With increasing competition, advances in medical sciences, and rising patient expectations, the health care systems have become complex organizations. They need to obtain an optimum balance between the resources and patient satisfaction. Total quality management (TQM) has a great potential to address quality problems in a wide range of industries and improve the organizational performance [3, 4]. Juran (1995) has defined TQM as the system of activities directed at achieving delighted customers, empowered employees, higher revenues, and reduced costs. It is a philosophy aimed at continuously improving the quality and process to achieve customer satisfaction. Simply stated, it is the building of quality into products and process making quality a concern and responsibility for everyone in the organization . The term organizational excellence appears to be used as a synonym of business excellence in the quality-related literature. Tracing the evolution of organizational excellence as a concept, McAdam  reports that activities directed towards organisational excellence gained momentum in the early 1990s after the advent of quality awards like European Quality Award and Malcolm Baldrige Award. This has been defined as a key stage on the TQM journey and measures the effectiveness of TQM implementation . Kelley and Hurst , in their project on health care quality indicators, refer to the manual of Organisation for Economic Cooperation and Development (OECD) and Institute of Medicine (IOM) to define the quality of health care as "the degree to which health services for individuals and populations increase the likelihood of desired health outcomes and are consistent with current professional knowledge". The Malcolm Baldrige criteria for performance excellence in health care organizations define  performance excellence as an integrated approach to organizational performance management that results in (a) delivery of ever-improving value to patients and stakeholders, contributing to improved health care quality and organizational sustainability, (b) improvement of overall organizational effectiveness and capabilities as a health care provider, and (c) organizational and personal learning.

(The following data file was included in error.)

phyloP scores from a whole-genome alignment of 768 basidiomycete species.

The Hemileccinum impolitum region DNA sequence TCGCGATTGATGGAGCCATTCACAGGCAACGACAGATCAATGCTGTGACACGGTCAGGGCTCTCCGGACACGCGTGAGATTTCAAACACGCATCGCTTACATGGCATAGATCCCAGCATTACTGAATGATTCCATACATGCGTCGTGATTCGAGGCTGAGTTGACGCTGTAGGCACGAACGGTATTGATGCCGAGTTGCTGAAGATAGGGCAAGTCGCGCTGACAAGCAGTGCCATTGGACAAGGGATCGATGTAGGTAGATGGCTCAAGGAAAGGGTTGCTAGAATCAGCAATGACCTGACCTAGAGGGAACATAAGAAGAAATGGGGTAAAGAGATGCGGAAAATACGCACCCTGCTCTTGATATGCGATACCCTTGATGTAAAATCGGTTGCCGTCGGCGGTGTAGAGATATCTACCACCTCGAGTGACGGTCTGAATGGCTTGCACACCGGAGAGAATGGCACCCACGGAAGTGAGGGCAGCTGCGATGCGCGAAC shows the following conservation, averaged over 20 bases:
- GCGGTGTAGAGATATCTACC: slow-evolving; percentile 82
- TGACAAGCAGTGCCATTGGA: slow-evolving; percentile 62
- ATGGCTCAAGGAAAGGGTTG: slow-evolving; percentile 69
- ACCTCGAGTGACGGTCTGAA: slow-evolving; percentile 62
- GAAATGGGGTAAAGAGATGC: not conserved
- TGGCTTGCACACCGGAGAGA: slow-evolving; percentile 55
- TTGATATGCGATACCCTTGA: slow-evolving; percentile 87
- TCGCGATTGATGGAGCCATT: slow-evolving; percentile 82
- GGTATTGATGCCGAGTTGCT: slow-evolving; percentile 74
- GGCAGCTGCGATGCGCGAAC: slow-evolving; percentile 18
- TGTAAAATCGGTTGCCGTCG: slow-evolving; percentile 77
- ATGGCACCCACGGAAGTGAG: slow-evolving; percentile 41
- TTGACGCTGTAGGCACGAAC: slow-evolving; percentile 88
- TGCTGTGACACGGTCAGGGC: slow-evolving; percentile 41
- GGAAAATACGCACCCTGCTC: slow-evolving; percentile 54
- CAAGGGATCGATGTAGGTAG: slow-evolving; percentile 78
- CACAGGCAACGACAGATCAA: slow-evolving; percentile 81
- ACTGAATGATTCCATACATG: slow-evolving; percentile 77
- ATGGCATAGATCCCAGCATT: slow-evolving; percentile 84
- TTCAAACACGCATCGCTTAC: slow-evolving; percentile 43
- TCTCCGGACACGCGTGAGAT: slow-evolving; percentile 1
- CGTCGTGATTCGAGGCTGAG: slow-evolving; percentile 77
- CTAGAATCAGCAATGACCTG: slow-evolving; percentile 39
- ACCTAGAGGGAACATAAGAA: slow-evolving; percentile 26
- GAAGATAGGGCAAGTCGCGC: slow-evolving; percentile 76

Studies have suggested quite a large number of factors/elements/constructs/dimensions of TQM implementation. Many of them have appeared more frequently than others. TQM and performance improvement have a positive relationship, particularly, the Malcolm Badrige quality award criteria confirms such relationship between quality management practices and business results.
A study by Salaheldin (2009) indicates that there are many empirical studies which examine TQM practices-performance relationships in large firms but the small and medium firms still need a little more attention of researchers. While the literature concerning service quality dimensions in the healthcare industry is replete with studies from the developed world, researchers from developing countries have been exploring the applicability of the related models and frameworks in their specific context. In Indian context, there is a dearth of an independent model of service quality as almost all the existing studies applied SERVQUAL framework, except that of Duggirala et al. [9, 10]. Iran too does not seem to have any established framework for measuring quality efforts and performance of its health care industry.